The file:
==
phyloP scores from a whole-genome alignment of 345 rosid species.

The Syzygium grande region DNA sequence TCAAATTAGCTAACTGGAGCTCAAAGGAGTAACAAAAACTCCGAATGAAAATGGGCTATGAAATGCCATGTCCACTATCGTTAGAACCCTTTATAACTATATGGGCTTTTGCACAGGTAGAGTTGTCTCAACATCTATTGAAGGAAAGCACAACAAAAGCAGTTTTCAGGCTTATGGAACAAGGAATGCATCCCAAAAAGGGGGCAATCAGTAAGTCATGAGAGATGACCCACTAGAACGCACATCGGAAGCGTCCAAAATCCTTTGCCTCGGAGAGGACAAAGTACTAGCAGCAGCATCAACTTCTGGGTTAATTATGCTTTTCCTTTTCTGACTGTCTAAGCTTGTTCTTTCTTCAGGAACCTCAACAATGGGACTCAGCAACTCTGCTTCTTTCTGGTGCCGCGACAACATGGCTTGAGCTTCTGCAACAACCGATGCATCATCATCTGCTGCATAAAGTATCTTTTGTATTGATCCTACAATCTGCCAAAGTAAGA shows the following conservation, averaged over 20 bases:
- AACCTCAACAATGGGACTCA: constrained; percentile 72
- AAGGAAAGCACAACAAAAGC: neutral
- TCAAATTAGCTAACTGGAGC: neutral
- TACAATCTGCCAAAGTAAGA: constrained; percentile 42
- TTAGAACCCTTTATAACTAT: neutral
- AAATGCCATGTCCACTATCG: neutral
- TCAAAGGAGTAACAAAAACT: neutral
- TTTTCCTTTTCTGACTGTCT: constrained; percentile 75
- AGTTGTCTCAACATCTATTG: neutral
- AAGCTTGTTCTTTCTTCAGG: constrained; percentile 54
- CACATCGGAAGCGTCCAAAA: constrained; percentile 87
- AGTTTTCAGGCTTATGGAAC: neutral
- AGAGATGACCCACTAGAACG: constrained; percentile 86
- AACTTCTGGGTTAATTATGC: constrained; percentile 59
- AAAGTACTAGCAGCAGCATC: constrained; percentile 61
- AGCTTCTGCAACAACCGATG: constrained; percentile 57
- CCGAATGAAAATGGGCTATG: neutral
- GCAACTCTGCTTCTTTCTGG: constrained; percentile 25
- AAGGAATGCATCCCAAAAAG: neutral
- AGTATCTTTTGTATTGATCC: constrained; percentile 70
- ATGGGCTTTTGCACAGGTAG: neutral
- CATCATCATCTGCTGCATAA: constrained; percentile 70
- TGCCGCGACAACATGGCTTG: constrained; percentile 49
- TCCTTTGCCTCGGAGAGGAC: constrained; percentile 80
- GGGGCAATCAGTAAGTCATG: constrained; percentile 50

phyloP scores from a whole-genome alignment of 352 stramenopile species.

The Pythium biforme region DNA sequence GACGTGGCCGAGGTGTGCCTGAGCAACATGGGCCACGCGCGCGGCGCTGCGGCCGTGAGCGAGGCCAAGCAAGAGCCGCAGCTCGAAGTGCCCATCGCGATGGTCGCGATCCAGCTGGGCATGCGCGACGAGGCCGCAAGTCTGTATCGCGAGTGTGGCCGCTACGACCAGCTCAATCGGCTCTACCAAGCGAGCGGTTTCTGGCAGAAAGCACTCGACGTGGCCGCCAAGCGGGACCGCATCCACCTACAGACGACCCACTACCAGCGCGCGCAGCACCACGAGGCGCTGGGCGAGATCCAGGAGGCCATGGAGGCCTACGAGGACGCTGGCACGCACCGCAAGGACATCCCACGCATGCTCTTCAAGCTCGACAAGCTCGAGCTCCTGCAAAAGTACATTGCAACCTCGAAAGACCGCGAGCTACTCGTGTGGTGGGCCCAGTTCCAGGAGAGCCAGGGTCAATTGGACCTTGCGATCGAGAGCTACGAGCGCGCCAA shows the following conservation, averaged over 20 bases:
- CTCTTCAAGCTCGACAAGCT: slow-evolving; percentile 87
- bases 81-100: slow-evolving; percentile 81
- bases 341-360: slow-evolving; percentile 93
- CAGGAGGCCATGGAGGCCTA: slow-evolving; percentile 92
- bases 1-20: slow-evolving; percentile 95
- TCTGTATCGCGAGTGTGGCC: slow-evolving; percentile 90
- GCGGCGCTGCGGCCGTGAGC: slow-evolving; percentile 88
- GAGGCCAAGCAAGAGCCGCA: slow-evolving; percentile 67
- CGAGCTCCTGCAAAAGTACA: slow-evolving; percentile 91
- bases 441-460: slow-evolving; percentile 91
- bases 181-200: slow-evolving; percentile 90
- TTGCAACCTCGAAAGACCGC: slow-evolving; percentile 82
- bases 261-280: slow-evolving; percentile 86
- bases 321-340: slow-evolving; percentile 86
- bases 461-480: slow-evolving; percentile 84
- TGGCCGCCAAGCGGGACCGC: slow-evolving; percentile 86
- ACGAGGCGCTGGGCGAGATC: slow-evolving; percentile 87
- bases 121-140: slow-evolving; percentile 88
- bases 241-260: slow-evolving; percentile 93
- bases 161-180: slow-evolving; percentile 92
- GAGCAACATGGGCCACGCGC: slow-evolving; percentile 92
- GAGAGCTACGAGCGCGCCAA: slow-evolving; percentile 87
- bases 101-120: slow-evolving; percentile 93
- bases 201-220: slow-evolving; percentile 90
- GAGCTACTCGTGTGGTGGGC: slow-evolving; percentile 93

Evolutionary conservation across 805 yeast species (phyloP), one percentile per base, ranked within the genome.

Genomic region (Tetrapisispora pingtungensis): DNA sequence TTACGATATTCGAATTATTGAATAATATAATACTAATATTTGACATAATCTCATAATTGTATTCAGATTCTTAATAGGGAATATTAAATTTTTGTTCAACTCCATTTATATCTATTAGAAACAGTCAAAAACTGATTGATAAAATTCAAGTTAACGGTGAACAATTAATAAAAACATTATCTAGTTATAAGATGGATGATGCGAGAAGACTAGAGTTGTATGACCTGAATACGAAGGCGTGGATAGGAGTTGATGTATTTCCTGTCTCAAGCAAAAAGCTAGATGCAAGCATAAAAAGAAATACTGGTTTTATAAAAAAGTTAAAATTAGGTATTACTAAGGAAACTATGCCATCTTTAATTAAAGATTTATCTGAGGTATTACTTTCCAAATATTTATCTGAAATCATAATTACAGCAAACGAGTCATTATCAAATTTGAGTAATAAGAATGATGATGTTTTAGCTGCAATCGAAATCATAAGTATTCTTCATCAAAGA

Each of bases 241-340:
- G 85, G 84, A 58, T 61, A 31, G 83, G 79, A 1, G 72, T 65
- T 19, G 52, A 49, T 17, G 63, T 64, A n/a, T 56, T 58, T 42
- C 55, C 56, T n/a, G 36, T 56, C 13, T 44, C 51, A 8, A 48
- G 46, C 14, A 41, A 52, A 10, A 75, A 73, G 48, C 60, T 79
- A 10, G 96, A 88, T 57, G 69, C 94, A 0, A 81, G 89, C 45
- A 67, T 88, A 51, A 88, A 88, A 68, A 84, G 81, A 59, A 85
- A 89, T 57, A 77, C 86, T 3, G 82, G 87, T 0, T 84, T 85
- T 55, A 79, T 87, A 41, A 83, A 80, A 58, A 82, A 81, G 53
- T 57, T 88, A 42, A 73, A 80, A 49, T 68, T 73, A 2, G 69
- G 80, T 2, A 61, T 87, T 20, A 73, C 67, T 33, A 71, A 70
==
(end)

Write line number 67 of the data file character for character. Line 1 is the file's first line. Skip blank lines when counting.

- G 80, T 2, A 61, T 87, T 20, A 73, C 67, T 33, A 71, A 70